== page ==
High Court Of Punjab & Haryana
Liberty Group Marketing Division vs. CIT
Assessment Years : 1986-87 And 1987-88
Section : 80-I
Adarsh Kumar Goel And Ajay Kumar Mittal, JJ.
IT Reference No. 1 Of 2010
August 18, 2010
Ajay Kumar Mittal, J. – In pursuance of a direction issued by this court under section 256(2) of the Income-tax Act, 1961 (in short “the Act”), the following question of law has been referred to this court for its opinion by the Income-tax Appellate Tribunal, Delhi Bench “C”, New Delhi (hereinafter referred to as “the Tribunal”) :
“Whether, in the facts and in the circumstances of the assessee’s case, the Tribunal has erred in law while not accepting claim under section 80-I although the assessee fulfilled all the requisite conditions of being an industrial undertaking ?”
2. The facts, in brief, are that the assessee is deriving income from commission and also trading in footwear and filed a return on July 30, 1986, declaring an income of Rs. 7,27,330 for the assessment year 1986-87. The assessee claimed deduction under section 80-I of the Act of Rs.1,40,920 in the assessment year 1986-87 and Rs. 97,494 in the assessment year 1987-88. On enquiry, the Assessing Officer found that the entire stock was got manufactured from the sister concern for which production charges were paid at Rs. 12,60,474. The assessee-firm purchased raw material and supplied the same to the sister concern for manufacturing process. The Assessing Officer disallowed the deduction claimed under section 80-I of the Act for both the abovesaid assessment years holding that the assessee-firm was not an industrial undertaking. On appeal, the Commissioner of Income-tax (Appeals) (in short “the CIT(A)”) upheld the view of the Assessing Officer and held that the assessee was getting the shoes made from cobblers on job work basis. On further appeal to the Tribunal, the view of the Assessing Officer as upheld by the Commissioner of Income-tax (Appeals) was affirmed.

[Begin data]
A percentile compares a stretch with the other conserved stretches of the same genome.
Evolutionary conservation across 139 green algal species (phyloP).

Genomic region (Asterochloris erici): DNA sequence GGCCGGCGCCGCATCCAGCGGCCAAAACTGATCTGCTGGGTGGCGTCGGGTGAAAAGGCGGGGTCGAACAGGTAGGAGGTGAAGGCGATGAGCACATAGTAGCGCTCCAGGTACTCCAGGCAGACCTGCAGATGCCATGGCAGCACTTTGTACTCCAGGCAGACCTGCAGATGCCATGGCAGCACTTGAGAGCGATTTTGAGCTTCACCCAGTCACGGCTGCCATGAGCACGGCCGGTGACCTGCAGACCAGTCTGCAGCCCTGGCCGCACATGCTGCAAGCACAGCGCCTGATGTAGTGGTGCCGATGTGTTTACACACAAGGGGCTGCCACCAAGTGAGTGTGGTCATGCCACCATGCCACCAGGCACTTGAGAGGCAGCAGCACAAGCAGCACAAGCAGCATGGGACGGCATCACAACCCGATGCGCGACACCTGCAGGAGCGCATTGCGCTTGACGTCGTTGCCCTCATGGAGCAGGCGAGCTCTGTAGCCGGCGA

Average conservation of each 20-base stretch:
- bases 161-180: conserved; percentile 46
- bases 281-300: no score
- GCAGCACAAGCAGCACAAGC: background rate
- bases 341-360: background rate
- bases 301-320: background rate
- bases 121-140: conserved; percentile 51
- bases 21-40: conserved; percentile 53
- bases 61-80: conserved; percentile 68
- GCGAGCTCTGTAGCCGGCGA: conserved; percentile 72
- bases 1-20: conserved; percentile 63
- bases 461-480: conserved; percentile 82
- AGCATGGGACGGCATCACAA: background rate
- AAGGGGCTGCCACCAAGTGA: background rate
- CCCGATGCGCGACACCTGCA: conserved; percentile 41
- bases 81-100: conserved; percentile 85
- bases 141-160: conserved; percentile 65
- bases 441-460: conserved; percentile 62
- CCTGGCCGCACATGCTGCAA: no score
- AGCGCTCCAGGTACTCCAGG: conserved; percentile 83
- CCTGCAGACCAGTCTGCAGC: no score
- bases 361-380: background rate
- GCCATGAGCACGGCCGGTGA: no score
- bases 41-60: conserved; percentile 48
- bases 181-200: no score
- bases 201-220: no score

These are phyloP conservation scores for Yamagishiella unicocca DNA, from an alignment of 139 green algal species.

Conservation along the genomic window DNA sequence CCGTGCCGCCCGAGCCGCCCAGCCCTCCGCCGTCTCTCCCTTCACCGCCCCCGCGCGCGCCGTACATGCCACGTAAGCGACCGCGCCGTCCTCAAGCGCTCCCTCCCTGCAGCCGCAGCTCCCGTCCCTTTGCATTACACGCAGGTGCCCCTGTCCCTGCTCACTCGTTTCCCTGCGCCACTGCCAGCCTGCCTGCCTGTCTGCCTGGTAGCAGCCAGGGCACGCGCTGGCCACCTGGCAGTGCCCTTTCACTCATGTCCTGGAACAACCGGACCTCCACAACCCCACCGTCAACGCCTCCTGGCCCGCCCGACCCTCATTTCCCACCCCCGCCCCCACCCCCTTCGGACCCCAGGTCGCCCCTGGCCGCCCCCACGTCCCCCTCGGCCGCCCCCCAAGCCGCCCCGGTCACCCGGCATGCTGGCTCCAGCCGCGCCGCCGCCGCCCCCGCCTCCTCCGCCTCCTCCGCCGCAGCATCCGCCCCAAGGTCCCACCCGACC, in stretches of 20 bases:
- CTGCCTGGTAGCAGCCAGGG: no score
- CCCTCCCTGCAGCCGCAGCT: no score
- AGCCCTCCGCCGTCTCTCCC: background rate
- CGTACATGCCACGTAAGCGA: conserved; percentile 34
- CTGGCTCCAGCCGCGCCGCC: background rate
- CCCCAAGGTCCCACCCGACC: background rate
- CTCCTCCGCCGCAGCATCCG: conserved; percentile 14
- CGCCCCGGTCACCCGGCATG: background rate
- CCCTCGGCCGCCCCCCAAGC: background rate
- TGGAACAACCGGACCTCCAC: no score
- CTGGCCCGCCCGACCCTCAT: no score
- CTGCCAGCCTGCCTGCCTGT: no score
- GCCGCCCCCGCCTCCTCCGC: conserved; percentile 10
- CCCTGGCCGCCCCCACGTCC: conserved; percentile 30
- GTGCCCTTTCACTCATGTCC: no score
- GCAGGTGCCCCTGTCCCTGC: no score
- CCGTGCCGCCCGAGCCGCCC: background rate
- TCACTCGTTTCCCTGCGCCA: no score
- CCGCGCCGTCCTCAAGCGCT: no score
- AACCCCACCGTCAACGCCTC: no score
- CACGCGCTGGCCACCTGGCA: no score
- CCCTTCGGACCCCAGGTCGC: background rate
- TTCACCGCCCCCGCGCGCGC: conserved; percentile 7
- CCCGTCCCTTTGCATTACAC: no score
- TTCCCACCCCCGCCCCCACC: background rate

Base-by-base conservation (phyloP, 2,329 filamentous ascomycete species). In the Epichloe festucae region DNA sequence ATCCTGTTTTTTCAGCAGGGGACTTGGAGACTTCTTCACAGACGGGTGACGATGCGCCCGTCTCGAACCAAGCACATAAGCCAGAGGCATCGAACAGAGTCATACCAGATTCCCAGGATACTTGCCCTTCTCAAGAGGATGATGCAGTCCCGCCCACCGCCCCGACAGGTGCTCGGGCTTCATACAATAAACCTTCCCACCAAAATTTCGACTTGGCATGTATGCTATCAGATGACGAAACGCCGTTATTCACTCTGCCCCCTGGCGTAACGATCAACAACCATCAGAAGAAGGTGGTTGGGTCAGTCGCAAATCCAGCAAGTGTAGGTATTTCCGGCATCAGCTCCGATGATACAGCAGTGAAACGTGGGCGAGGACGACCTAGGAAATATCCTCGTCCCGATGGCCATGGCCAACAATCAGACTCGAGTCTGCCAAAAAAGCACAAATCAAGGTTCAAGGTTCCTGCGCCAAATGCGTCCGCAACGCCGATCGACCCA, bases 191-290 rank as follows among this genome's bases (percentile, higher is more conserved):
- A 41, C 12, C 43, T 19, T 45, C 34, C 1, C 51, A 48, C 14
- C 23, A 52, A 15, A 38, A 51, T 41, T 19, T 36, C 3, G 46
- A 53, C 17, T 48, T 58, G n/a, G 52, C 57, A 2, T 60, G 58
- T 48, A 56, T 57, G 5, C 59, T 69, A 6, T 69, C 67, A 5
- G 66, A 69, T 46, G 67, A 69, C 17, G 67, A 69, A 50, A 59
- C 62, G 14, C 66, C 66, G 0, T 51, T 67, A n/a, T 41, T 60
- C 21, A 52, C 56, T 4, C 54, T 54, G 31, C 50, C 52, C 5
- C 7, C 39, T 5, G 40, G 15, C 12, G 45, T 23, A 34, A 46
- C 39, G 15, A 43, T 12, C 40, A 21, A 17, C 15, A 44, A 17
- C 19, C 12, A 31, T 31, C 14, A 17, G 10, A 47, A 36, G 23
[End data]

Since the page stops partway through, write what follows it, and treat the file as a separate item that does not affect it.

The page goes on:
3. We have heard learned counsel for the parties and perused the record.
4. The issue that arises for consideration in this reference is whether the assessee who was getting the shoes made by engaging the cobblers, etc., or from sister concern would be said to be deriving income from an industrial undertaking within the meaning of section 80-I of the Act and entitled to deduction thereunder.
5. Learned counsel for the assessee submitted that the assessee was entitled to deduction under section 80-I of the Act in view of the judgments in Aspinwall & Co. Ltd. v. CIT  251 ITR 323/118 Taxman 771 (SC), CIT v. U. P. State Agro Industrial Corpn. Ltd.  188 ITR 370/56 Taxman 349 (All), CIT v. Penwalt India Ltd.  196 ITR 813/ 58 Taxman 133 (Bom), CIT v. Talwar Khuller (P.) Ltd.  235 ITR 70 (All), CIT v. Prithviraj Bhoorchand  280 ITR 94/152 Taxman 372 (Guj), CIT v. Prabhudas Kishordas Tobacco Products (P.) Ltd.  282 ITR 568/154 Taxman 404 (Guj), CIT v. Taj Fire Works Industries  288 ITR 92/ 154 Taxman 380 (Mad) and CIT (Central) v. Liberty Group Marketing Division  315 ITR 125/ 173 Taxman 439 (Punj. & Har.).
6. Learned counsel for the Revenue supported the order passed by the Tribunal and submitted that a similar issue arose before this court in Liberty Shoes Ltd. v. CIT  293 ITR 478/158 Taxman 340 (Punj. & Har.) wherein this court held that the assessee was not entitled to deduction under section 80-IA in respect of profits and gains from the business of sale of PVC, Liberty shoes got manufactured according to its own specifications, designs, etc., from outside agencies. Learned counsel further submitted that this court relying upon the judgment of the apex court in CIT v. Sterling Foods  237 ITR 579/104 Taxman 204 had decided the issue against the assessee and in favour of the Revenue. According to the learned counsel, none of the judgments relied upon by the assessee discusses the scope of the expression “derived from” which occurs in section 80-I of the Act and has been explained in Sterling Foods Ltd. (supra) by the apex court.